Brushed VS Brushless Makita Impact - Worth 2x the price?

6 Sep 2016
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United Kingdom
Sold my old makita impactdriver for a good price and now looking to buy a new one,
I was originally looking at the DTD154z model ,, costs about £115 from other place.

but than I found I can buy regular DTD152z for just some £55

seems like a hell a lot of difference for basically the same tool but brushless version + 2cm shorter body+ 3 mode power selector.
I previously had a brushless makita impact which I sold and I liked it a lot but I haven't had a brushed makita one so have nothing to compare agaisnt really..
Impact driver is my no1 used tool right after sander so wanted to buy a good one, however not really sure if the brushless is worth 2x the price?
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in a word you are comparing very new with quite old
one will be over priced to very overpriced as its a new toy
the other will be reasonably priced to good special prices
think off phones/tvs laptops games consoles and any other updated "toy"
For trade use a brushless makes a lot of sense - simply because you get 40% lomnger run time which may make the difference between the need to swap batteries, or not, before the end of day. Similarly the 3-speed makes a considerable difference to useability - a single speed impact can drive big screws into construction timber and trying to drive #6 stainless steel screws into plywood doors to hold kick plates would be a futile exercise - with a 3-speedgun that is indeed possiblle. For those reasons the 3-speed brushless is certainly worth the extra dosh to a professional woodworker
Well I ended up buying the Dtd154z ( something around £98 from angliatoolcentre after coupon/quidco cashback) , and here's my review after using it for a couple of hours today ( I previously had a dtd129z - another top-end makita brushless model)

-It's a very very clear improvement over the dtd129 , so would be Miles better than the brushed cheap one.
-super super super lightweight and very tiny compared to everything on market, yet it has super good feel to it and just about the right weight to it.
-it's considerably faster over the dtd129 at driving screws, and somehow it drives them much smoother with better power delivery at the right moment.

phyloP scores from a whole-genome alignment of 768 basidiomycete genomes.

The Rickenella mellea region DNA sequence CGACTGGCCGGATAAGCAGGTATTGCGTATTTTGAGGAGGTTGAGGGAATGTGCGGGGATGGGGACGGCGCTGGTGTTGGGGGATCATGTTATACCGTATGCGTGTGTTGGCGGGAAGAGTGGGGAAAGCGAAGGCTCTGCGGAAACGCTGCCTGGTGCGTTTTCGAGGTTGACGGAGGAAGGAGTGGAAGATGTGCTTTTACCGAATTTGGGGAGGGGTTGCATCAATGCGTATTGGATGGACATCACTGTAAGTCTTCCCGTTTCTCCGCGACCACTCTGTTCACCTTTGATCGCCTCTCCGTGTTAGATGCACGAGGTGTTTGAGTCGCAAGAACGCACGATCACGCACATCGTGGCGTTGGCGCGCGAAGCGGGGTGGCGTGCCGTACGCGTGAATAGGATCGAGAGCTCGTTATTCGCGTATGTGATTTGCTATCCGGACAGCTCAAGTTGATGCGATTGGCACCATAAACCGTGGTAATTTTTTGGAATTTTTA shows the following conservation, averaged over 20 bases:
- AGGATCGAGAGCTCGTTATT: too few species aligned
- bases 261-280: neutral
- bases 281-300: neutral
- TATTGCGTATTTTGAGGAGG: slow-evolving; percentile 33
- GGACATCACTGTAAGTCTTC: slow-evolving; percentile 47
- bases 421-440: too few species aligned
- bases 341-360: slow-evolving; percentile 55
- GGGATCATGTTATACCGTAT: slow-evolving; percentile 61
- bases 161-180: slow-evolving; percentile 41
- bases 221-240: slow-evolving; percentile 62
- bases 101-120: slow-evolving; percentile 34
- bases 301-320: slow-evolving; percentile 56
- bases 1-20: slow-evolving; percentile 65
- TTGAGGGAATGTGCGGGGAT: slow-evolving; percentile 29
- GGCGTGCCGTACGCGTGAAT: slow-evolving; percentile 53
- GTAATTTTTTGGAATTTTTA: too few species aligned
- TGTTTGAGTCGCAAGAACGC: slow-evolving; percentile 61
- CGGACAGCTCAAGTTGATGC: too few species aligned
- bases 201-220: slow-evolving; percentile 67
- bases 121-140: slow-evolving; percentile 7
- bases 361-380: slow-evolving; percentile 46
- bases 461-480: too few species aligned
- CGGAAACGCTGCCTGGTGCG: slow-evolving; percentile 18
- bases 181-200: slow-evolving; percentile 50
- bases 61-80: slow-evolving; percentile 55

-4 power settings, and I can actually drive in very small screws with this without stripping heads or destroying the workpiece as you usually get with impacts due to their high power
-Tried on a plasterboard as well, and It drives in the screws in also very nice and just to the right depth, previously I had to use a regular combi drill to do plasterboard screws because they would get burried too deep or mess up plasterboard with impact driver.
-Very nice flashlight on it, lights up whole room (not kidding...)

So yeah kinda Not regretting that I spent a bit extra and got this one.
Have to rate it so far 9.5/10 , have to deduct half a point only because it says on it that it's made in china.
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Well my 5 year old BTD145 outpaces colleagues DTD129s, but only just. It'll get replaced, but only when I finally kill it.....

I'd get used to the "Made in PRC" on Hitachi ad Makita tools - neither seem to produce very much in Japan these days other than the top of the range items (at least for stuff reaching the UK market). Nothing wrong with the Chinese-made Makita stuff I've had to date, although the Maktec stuff like the MLS100 chop saw I had a few years back was definitely a lower quality product. The "T"-mode on a lot of multi-speed Makita impacts is another useful feature if you drive many self-tappers or drywall screws (into metal lath) because it reduces the number of screws you snap. BTW if you think the DTD147 is small take a look at the DTD170. That really is tiny and very powerful.
it is completely irrelevant where something is made
with the same material the same training and the same quality control they are the same

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